How do I cook beans
What kind of beans? If they are dry beans go to the bulk bins of dry beans at Whole Foods and there are instructions in front of each type of bean for cooking.
Are you asking about fresh beans or dried beans?
Fresh beans you can steam, saute, stir fry . . . the option are endless. Dress with a little olive oil, lemon and dill or other fresh herbs and serve. So yummy!
For dried beans (black or pinto), I usually soak them. I think that it helps them cook a little more quickly without falling apart. Take two and a half cups of beans and soak them overnight in lots of water (about four times the volume of your beans) or do a quick soak. Put beans and water in large pot, bring to a boil. Let boil for a minute or two, then cover and let sit for an hour, undisturbed.
For the actual cooking, I follow a Rick Bayless recipe. Drain beans and discard soaking liquid. Put beans back in pot and add 2 1/2 quarts water, 2 tablespoons fat (bacon drippings, canola oil, or even lard), 1 roughly chopped onion, and some fresh or dried epazote, if you have it. Bring to a strong boil, then reduce heat and cook at a gentle simmer, partially covered, for about 2 hours. Cook until beans are thoroughly tender, then add salt to taste. From here, you can mash, fry or serve the beans as is. I usually make a big batch and freeze what we don't eat. Cooked beans freeze really well.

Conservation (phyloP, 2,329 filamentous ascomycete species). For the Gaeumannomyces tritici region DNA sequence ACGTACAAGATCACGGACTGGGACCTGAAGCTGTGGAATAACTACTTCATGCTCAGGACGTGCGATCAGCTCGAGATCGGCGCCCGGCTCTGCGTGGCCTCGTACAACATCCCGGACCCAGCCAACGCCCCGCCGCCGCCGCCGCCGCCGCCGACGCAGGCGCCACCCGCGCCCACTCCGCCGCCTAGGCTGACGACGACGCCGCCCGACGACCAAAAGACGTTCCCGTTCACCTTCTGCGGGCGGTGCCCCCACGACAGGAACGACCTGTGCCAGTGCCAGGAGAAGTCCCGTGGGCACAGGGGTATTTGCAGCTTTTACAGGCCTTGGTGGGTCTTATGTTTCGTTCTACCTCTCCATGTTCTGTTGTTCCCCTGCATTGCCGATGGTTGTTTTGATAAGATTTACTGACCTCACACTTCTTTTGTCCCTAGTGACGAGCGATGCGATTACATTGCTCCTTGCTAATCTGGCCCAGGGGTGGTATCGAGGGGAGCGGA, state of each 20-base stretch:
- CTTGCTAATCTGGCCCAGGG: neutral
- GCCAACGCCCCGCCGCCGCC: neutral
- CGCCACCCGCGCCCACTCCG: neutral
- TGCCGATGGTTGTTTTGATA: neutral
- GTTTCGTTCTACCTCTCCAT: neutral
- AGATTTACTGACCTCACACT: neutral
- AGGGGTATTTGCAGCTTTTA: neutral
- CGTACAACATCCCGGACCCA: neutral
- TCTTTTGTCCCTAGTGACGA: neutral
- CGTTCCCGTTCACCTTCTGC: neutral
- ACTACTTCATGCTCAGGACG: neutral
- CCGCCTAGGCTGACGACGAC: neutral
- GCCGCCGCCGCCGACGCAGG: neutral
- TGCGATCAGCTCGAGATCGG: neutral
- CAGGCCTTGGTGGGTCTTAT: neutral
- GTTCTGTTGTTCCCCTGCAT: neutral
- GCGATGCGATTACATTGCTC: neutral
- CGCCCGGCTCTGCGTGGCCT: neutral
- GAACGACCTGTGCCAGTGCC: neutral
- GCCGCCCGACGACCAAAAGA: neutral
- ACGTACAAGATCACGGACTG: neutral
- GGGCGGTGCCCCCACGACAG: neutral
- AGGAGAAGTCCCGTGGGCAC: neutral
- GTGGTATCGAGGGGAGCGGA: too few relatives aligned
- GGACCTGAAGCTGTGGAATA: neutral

If you want to cook Italian-style cannellini beans, here is a great link from the New York Times by David Tanis. http://www.nytimes.com...
If you want to cook dried beans on a regular/frequent basis, consider getting a pressure cooker. Same process -- soak, drain, cook, but the cooking time is short, it's fuel saving, and the beans get truly tender.